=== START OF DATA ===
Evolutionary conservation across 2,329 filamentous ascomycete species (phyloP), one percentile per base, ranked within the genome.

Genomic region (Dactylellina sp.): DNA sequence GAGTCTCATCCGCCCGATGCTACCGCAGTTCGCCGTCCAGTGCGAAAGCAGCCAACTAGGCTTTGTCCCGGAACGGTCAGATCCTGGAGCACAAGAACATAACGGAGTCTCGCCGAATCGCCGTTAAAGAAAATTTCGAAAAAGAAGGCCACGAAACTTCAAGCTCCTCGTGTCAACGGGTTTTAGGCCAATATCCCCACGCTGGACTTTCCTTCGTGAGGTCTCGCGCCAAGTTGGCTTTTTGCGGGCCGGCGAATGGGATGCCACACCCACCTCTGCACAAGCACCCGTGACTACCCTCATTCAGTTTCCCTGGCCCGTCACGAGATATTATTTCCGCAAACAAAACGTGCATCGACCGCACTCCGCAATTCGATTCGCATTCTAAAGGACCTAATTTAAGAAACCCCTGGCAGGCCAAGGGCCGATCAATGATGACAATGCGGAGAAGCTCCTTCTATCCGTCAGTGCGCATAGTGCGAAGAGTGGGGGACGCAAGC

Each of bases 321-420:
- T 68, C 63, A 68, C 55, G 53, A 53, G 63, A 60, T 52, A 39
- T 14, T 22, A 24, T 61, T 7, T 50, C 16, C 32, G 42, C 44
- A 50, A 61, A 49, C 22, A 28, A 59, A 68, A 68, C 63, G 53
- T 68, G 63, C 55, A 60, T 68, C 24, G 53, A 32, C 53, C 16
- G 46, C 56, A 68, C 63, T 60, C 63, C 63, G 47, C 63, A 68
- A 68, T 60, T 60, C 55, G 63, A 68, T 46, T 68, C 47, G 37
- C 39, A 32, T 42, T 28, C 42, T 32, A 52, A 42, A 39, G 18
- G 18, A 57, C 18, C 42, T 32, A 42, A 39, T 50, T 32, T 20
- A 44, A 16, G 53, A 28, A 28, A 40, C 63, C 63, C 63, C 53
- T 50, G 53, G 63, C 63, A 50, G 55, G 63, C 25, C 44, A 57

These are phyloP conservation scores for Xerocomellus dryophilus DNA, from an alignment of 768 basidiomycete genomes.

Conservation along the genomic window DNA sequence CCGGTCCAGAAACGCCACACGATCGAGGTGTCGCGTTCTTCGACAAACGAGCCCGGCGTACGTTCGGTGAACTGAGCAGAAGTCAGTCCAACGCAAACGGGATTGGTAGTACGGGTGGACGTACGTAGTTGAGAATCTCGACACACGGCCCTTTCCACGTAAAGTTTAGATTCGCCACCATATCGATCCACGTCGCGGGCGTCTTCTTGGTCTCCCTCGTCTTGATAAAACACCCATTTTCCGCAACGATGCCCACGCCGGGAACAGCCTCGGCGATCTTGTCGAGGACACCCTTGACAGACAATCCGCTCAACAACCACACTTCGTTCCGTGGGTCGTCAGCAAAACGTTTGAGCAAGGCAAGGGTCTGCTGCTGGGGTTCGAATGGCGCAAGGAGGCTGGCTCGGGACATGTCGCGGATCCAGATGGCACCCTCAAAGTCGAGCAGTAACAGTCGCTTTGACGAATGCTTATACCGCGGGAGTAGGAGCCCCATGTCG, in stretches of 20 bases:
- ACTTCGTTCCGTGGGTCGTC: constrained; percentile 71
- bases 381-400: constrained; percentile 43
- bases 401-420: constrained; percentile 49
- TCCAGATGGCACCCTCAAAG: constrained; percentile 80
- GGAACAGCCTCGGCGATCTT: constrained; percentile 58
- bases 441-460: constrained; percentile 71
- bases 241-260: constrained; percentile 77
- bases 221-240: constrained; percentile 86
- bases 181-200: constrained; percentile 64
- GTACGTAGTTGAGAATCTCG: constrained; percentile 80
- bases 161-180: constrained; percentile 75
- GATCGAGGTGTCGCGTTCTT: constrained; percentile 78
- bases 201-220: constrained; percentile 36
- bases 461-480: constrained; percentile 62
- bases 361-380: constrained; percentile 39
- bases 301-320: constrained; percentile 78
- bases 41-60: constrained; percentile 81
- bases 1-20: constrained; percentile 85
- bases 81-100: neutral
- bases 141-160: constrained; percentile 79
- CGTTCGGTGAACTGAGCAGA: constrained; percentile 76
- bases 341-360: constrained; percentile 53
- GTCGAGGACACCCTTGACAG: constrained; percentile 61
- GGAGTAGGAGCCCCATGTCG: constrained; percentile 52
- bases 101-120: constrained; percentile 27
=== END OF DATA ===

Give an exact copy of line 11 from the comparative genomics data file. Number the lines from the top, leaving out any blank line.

- G 18, A 57, C 18, C 42, T 32, A 42, A 39, T 50, T 32, T 20